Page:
|Publication number||US5760355 A|
|Application number||US 08/815,152|
|Publication date||Jun 2, 1998|
|Filing date||Mar 11, 1997|
|Priority date||Mar 11, 1997|
|Publication number||08815152, 815152, US 5760355 A, US 5760355A, US-A-5760355, US5760355 A, US5760355A|
|Inventors||David A. Glowczewski, Roger G. Bredernitz|
|Original Assignee||Itt Manufacturing Enterprises, Inc.|
|Export Citation||BiBTeX, EndNote, RefMan|
|Patent Citations (28), Referenced by (7), Classifications (4), Legal Events (7)|
|External Links: USPTO, USPTO Assignment, Espacenet|
The invention, in general, relates to electric switches, and, more specifically, to electric switches for operating a windshield wiper and washer system of a motor vehicle.
Normally electric switches of this type comprise a switching member which is swivelably mounted around a first axis in a switch housing. For operating the wiper system, the switching member is brought out of a neutral position into one of several operational positions by a switch lever. A different operation mode of the wiper system is assigned to each operational position. Thus, the switch provides continual operation of the wipers with two different speeds, intermittent operation in which there is an interval between one or several wiping cycles, and mist wiping operation corresponding to an operational position of the switching member from which the switching member automatically returns into the neutral position after release of the switch lever.
In each of the switching positions of the switching member and the switch lever, defined with respect to the first axis, the switch lever can be swiveled with respect to the switching member around a second axis so that the windshield washer system of the motor vehicle is actuated to spray water onto the windshield. The switch lever, when swiveled around the second axis, acts directly upon a bridging contact movably held in the switch housing. A special situation exists when the switch lever is in the neutral or off position and the operator pivots the switch lever about the second axis to activate the wash cycle. Since it is necessary to wipe the windows during and shortly after the completion of the application of wash fluid to the windshield, such switches have been provided with means for automatically activating the wiper motor, usually at a low speed, simultaneously with swivelling of the switch lever about the second axis. A ramp and ramp glider have been provided in the switch housing to act on the switch lever when the switch lever is in the neutral position with respect to the first axis and swivelled about the second axis to urge the switch lever into an operational position usually corresponding to low speed wiper motor operation. The operator is required to manually swivel the switch lever to the off position to deactivate the wiper.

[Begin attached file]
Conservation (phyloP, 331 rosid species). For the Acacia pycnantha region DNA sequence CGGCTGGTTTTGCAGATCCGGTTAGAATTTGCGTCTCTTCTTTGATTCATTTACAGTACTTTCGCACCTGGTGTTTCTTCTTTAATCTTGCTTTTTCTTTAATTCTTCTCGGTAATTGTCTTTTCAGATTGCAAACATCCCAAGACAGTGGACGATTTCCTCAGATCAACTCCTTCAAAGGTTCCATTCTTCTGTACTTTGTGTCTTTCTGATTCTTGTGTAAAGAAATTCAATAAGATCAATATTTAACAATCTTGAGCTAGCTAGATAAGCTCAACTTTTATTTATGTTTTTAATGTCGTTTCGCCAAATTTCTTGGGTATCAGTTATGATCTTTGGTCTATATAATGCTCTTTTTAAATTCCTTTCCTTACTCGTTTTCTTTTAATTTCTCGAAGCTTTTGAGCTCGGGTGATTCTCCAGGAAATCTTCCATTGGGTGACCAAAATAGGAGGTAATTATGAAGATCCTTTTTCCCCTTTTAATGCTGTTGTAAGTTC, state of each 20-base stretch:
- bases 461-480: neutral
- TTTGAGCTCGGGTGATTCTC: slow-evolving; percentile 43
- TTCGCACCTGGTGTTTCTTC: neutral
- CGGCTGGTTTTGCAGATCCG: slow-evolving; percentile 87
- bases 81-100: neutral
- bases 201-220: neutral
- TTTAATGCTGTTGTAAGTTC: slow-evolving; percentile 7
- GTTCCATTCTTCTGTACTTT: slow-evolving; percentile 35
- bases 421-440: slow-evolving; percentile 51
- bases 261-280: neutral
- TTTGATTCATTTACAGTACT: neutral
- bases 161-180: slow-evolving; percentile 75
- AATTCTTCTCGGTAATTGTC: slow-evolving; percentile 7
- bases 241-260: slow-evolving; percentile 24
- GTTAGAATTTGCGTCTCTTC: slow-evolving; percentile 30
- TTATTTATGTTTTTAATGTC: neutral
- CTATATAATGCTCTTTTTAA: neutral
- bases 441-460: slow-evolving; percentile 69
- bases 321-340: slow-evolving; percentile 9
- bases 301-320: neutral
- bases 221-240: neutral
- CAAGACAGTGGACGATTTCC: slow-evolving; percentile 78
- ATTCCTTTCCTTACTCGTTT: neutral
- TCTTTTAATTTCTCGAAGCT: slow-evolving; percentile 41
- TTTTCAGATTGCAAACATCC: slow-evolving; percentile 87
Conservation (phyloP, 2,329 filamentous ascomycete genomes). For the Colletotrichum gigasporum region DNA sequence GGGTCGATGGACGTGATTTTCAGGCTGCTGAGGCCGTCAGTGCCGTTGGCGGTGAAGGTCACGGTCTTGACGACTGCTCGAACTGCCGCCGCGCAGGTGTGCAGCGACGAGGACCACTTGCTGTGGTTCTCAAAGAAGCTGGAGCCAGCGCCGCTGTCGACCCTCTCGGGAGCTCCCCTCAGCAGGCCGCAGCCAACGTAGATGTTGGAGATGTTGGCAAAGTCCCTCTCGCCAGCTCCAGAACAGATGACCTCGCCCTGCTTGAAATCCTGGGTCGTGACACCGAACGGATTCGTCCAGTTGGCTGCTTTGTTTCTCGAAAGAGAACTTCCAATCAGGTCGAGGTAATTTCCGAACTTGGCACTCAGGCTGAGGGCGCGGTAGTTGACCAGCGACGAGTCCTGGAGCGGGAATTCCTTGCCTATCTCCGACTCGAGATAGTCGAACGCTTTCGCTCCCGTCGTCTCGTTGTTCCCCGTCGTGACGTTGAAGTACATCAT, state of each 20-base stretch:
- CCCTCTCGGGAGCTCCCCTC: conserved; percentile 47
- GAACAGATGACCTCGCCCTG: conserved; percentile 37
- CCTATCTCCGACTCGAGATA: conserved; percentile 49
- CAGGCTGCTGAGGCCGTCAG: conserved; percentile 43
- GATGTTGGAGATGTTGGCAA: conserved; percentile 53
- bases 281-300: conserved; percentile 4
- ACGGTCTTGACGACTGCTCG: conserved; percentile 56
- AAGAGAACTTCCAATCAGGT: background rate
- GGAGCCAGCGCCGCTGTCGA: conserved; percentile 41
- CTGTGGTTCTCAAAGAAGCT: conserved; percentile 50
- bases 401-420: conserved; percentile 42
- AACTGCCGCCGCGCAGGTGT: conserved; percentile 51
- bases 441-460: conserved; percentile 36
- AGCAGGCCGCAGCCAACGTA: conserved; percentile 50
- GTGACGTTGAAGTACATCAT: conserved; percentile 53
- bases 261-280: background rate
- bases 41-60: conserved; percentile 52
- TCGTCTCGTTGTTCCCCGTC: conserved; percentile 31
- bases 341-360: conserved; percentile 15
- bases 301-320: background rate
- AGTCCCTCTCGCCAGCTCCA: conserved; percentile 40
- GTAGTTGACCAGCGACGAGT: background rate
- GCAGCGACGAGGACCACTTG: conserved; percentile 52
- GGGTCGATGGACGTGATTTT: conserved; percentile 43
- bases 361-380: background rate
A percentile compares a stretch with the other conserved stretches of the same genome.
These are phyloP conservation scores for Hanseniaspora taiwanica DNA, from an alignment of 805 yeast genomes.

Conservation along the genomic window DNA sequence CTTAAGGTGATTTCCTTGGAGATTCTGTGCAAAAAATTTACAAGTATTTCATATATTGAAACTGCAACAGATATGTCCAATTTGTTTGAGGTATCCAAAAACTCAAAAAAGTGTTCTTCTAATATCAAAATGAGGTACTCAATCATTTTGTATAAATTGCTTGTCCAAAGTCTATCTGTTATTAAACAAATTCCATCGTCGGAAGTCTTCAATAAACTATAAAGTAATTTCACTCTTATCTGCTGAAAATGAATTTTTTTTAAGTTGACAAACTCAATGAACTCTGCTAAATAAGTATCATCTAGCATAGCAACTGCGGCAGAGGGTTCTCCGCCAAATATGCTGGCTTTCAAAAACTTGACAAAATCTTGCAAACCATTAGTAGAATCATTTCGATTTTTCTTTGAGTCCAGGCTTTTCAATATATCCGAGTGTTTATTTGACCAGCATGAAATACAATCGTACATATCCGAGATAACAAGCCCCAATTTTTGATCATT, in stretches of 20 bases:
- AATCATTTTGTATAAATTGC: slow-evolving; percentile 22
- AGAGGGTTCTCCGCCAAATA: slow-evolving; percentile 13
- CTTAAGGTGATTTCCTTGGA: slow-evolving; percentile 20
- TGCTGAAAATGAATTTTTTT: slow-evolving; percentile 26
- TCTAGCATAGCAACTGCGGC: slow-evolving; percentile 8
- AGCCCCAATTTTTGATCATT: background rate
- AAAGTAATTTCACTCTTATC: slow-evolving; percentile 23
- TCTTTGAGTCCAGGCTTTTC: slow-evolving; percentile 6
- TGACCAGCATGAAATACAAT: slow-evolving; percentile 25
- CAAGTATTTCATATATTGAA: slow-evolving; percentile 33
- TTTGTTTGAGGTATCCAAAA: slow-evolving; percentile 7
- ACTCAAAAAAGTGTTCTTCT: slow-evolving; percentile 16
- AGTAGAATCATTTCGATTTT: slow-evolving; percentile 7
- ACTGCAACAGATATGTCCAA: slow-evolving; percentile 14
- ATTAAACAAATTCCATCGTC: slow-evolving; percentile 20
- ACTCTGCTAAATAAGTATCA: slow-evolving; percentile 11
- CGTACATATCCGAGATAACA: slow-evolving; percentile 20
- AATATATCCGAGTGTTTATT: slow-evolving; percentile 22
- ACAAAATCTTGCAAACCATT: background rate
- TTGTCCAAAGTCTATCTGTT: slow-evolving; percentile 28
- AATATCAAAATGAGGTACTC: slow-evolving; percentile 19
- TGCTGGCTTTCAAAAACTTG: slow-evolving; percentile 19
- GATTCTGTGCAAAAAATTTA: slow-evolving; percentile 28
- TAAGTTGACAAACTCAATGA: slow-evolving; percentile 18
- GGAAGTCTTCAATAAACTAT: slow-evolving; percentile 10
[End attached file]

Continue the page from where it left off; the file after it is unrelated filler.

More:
Despite the effectiveness of such switches, it is desirable to provide an electric switch suitable for use in operating a vehicle windshield wiper and washer system which offers further improvements in operability over previously devised windshield washer and wiper switches.
According to the present invention, the switch lever is mounted on the switching member around a second axis preferably perpendicularly intersecting a first axis of rotation of the switching member. For operating the washer, the switch lever is swivelled around the second axis from a neutral position to an operational position and automatically returns to the neutral position after being released in certain operational positions of the switching member.
According to the invention, the switch lever, starting off from a first position of the switching member, when being swivelled around the second axis into an operational position, is compulsorily swivelable, upon release of the switching member from the swivelled position, about the second axis together with the switching member around the first axis into a second operational position of the switching member. Thus, in the electric switch according to the invention it is possible by simply swiveling the switch lever around the second axis to simultaneously turn on the washer and to select an appropriate operation mode of the wipers.
The various features, advantages and other uses of the present invention will become more apparent by referring to the following detailed description and drawing in which:
FIG. 1 is a plan view into the open switch housing in the direction of the swiveling axis of the switching member;
FIG. 2 is a cross sectional view taken along an intersecting plane parallel to the first axis;
FIG. 3 is a cross sectional view taken along a different intersecting plane parallel to the first axis;
FIG. 4 is a plan view of a base plate provided with a lead frame; and
FIG. 5 is an outline of the cam and detent.
A switch housing 10 of the electric switch shown in FIGS. 1-5 consists of a base plate 11 and a top 12 which are locked by means of locking lugs 13 on the base plate 11 and apertures 14 on the top 12. The base plate 11 and the top 12 have aligning bearing bores 15 and 16 in which a switching member 17 with two bearing pins 18 is swivelably mounted around a first axis 19.